Gastrointestinal conditions can affect an individual’s ability to equalize pressure changes during a dive, increasing the risk of ear or sinus injuries. In addition, certain gastrointestinal conditions, such as inflammatory bowel disease or gastric ulcers, can cause abdominal pain or discomfort, which can affect a person’s ability to focus and remain calm during a dive.

Talking about gastric problems have you ever wondered if it is safe to pass gas frequently while scuba diving? Maybe you should check out this article about the myth vs. reality of farting during your dive.

According to the National Institute of Diabetes and Digestive and Kidney Diseases, over 60 million Americans experience acid reflux symptoms at least once a month. Acid reflux can be exacerbated during a dive due to the pressure changes in the stomach, which can lead to severe discomfort and even vomiting underwater.

Severe risk

  • Inflammatory bowel disease (IBD)
  • Gastric ulcer
  • Hernia
  • Severe acid reflux or GERD
  • Bowel obstruction

Moderate risk

  • Mild acid reflux or GERD
  • Irritable bowel syndrome (IBS)

6. Haematological

Certain haematological conditions like anaemia, polycythemia, and thalassemia can affect blood clotting or oxygen-carrying capacity, increasing the risk of decompression sickness or other diving-related injuries.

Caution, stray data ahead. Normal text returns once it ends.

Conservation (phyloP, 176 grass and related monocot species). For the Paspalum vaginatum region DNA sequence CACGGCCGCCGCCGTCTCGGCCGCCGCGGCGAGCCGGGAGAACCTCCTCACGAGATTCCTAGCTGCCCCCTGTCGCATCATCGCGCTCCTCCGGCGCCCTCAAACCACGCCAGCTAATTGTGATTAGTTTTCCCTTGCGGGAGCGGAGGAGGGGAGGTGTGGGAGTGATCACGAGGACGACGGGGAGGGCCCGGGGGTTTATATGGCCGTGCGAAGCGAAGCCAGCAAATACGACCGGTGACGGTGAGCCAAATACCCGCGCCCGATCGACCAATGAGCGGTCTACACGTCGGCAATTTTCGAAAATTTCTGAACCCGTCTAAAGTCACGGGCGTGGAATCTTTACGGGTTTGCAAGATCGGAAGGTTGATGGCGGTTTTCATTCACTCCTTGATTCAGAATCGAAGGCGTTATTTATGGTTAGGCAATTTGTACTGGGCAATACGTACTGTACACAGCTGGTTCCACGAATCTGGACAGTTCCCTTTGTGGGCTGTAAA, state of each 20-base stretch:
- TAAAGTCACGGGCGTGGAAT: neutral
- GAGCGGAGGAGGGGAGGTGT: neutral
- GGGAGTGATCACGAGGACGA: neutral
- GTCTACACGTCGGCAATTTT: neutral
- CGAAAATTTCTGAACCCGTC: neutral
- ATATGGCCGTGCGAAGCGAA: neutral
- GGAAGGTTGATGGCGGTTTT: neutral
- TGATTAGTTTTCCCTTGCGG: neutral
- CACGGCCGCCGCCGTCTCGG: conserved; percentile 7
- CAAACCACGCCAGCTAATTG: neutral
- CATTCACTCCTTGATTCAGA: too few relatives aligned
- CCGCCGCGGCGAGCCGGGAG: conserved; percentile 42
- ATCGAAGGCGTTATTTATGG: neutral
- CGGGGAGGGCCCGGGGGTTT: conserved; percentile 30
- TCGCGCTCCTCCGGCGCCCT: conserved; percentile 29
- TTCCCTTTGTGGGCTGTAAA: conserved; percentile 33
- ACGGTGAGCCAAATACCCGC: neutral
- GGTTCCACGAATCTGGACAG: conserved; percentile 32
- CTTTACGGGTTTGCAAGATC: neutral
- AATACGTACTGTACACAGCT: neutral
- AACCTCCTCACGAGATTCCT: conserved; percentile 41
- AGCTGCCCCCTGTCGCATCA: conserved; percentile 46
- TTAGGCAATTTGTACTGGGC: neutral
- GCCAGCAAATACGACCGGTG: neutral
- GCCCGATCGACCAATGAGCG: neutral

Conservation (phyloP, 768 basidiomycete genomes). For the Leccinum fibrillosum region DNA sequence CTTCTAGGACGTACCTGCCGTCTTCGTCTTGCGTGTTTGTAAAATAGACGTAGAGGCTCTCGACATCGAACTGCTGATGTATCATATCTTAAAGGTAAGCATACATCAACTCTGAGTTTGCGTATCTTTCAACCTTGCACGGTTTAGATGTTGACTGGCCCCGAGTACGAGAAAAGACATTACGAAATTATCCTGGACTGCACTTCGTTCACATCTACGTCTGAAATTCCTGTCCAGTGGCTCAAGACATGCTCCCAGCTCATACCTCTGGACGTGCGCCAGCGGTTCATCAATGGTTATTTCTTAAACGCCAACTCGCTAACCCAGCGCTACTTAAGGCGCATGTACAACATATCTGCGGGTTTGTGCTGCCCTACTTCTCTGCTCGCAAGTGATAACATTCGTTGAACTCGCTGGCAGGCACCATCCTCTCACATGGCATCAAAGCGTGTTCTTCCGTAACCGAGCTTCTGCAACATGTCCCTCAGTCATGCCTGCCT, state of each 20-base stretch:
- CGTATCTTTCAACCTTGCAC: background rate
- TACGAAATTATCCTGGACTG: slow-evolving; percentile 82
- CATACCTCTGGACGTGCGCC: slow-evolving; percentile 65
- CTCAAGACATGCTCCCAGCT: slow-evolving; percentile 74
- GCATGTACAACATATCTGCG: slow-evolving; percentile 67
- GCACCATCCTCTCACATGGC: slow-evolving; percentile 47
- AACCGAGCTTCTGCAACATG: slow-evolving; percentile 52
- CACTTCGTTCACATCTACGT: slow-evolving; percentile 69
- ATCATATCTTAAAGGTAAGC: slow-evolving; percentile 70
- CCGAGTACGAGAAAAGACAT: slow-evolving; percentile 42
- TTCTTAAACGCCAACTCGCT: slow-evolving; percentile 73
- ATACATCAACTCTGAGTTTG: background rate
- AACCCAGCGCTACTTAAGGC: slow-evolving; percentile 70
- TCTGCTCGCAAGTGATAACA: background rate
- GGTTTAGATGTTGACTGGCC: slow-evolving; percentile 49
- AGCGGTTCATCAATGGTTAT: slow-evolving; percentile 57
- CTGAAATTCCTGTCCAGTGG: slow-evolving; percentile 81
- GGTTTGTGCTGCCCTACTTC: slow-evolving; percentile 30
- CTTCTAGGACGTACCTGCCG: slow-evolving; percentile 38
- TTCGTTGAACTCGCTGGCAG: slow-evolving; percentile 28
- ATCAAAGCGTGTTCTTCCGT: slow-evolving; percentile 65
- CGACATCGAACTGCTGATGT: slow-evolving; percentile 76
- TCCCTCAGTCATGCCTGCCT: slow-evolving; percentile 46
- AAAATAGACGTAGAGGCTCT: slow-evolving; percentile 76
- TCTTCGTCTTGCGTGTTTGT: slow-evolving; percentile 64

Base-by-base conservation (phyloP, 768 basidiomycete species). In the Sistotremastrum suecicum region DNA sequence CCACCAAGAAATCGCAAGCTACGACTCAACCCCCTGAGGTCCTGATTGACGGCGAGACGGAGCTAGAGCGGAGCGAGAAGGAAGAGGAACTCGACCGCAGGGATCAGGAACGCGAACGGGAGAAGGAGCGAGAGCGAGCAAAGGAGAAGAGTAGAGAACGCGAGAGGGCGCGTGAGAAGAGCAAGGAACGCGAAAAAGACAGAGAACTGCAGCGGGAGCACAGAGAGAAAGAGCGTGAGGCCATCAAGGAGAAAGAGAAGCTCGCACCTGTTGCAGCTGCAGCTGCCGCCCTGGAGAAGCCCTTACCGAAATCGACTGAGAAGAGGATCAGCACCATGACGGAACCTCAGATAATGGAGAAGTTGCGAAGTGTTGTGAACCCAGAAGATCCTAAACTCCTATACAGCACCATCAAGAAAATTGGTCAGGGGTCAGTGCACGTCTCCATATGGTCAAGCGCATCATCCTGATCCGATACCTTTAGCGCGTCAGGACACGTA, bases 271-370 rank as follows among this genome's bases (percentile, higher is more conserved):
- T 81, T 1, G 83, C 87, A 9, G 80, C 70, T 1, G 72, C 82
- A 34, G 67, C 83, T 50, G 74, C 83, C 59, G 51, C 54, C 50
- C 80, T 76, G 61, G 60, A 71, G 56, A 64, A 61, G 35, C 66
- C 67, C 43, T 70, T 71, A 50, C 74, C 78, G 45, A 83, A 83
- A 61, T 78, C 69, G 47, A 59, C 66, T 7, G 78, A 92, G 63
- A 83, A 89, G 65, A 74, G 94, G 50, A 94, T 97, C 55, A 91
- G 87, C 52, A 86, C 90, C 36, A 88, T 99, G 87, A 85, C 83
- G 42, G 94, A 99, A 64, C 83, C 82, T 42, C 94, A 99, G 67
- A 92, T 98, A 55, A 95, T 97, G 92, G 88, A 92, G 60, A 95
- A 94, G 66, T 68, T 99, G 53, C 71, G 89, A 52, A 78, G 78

Sickle cell anaemia, for example, can cause blood cells to become sickle-shaped, making them more prone to clotting, which can block small blood vessels and lead to tissue damage, including in the lungs. Bleeding disorders can cause excessive bleeding from even minor injuries, increasing the risk of bleeding complications during decompression. Blood clotting disorders, on the other hand, can increase the risk of blood clots forming in the body, which can become dislodged during diving and cause serious complications.

Severe risk

  • Sickle cell anaemia
  • Bleeding disorders (e.g. haemophilia)
  • Blood clotting disorders (e.g. deep vein thrombosis)

Moderate risk

  • Anaemia
  • Polycythemia
  • Thalassemia

7. Metabolic & Endocrinological

Metabolic and endocrinological conditions, such as diabetes or thyroid disorders, can affect an individual’s ability to regulate blood sugar or hormone levels during a dive, increasing the risk of decompression sickness or other diving-related injuries.

Severe risk

  • Diabetes (insulin-dependent)
  • Thyroid disease (uncontrolled)
  • Adrenal gland disorders
  • Pituitary gland disorders
  • Cushing’s syndrome

Moderate risk

  • Type 2 diabetes (controlled)
  • Hypothyroidism
  • Hyperthyroidism

8. Orthopaedic

Scuba diving requires a certain level of physical fitness and mobility, as well as the ability to carry heavy equipment. Any underlying orthopaedic condition, such as a recent joint replacement or chronic pain, can affect an individual’s ability to move freely and safely during a dive.